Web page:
3. Find 30 minutes each day to read. Whether this ends up being half an hour before bed, during my lunch break at work, or on the morning commute, I want to make sure I’m taking the time out of my day to read. After all, I’m a writer – and I’m working at a Literature Festival. If there’s one thing I should be able to find time for, it’s reading.
  4. Write to-do lists for the next day before leaving work. In my job, there are always a lot of last-minute ‘Can you check this for me?”s at the end of the day, and it’s such a source of anxiety for me that I might forget something or do something wrong. I have a notebook that I leave on my desk at work, and I want to write myself a little list each evening, so I know exactly where I’m supposed to be the next morning.
  5. Use evenings wisely. This week, before the festival actually starts, I finish work at 5 every day. I want to make sure I see my friends, as they are all so wonderful, so I need to find the odd half an hour to schedule a coffee & catch up, or even a quick phone call. Finishing at five means I have plenty of time to have a shower, have food, tidy my room, do some reading, bash out a quick blog post… Usually, I find it so easy to sit and watch Netflix until midnight and then feel like I’ve wasted my evening, which I really want to avoid.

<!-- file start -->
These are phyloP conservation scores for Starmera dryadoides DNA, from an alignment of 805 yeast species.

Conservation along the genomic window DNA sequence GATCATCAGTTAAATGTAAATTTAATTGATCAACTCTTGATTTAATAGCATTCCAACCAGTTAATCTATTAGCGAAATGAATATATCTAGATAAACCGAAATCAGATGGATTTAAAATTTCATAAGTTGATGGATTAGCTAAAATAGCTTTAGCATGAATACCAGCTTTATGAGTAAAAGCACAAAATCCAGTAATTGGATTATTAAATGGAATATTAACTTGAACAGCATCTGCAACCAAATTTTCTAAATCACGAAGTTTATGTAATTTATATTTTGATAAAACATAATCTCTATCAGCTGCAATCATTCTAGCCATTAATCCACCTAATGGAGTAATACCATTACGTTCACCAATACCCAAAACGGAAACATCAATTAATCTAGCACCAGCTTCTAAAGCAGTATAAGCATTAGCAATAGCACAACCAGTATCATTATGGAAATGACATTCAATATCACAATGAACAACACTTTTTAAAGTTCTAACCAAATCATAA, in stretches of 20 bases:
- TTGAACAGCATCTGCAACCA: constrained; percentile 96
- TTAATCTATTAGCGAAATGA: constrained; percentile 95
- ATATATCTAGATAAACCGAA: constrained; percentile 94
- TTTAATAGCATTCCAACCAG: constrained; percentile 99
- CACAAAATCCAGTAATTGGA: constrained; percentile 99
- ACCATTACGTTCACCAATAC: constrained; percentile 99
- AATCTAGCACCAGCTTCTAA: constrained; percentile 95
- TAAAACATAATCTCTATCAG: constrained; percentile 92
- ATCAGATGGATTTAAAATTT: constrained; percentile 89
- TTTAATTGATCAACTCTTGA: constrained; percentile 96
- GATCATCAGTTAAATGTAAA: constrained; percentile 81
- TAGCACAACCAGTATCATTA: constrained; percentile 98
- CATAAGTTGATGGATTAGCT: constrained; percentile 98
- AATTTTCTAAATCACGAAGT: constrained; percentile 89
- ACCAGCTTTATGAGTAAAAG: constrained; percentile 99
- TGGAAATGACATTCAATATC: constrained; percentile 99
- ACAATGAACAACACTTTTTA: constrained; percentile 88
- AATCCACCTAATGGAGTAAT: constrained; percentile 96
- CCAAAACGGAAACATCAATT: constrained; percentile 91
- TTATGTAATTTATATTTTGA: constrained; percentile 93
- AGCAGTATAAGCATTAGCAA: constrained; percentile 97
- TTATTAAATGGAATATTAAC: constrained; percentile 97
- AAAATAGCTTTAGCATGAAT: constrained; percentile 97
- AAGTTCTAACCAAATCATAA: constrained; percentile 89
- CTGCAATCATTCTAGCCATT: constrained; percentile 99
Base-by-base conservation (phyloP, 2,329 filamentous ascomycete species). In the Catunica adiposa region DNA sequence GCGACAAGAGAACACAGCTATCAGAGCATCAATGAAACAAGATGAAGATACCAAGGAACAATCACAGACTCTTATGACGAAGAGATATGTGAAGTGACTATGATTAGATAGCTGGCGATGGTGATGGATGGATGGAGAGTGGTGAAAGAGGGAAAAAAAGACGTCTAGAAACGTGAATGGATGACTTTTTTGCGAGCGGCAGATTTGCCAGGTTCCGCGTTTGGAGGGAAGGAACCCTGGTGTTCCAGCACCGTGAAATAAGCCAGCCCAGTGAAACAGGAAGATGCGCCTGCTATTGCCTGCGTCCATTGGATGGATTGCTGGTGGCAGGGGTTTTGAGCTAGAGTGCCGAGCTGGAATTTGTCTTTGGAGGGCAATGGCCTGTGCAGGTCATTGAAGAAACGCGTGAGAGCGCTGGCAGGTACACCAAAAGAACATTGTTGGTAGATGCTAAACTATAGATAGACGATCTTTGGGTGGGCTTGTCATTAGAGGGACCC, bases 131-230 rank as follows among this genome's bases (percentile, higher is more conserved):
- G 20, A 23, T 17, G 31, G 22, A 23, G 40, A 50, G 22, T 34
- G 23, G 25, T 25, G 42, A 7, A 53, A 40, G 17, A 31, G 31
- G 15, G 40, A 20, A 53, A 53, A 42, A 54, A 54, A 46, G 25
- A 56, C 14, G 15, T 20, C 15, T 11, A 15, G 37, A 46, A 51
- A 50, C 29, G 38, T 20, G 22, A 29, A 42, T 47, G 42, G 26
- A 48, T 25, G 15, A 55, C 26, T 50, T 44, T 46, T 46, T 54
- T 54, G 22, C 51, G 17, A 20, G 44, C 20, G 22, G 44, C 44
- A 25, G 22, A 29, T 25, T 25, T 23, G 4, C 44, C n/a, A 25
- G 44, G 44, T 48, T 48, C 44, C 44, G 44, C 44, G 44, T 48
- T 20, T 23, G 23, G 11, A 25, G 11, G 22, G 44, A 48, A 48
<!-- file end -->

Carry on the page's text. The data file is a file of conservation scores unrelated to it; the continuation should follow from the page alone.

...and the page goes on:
6. Only spend money on necessary things. Costa, Beth? Not essential. No Starbucks, either. And steer clear from Waterstones. I need a coat, because it’s getting cold and I don’t have one, and I need a bag that’s big enough to carry all of my Uni stuff. Don’t waste money on stuff that isn’t 100% necessary for your survival. (You are skint.)

Anyway, I’m sure I could think of more ways for me to be organised, but it’s already almost midnight so I’ve broken one of my rules already. Sigh. Well, there’s always tomorrow! Bring on Monday.♡



Self-care Sundays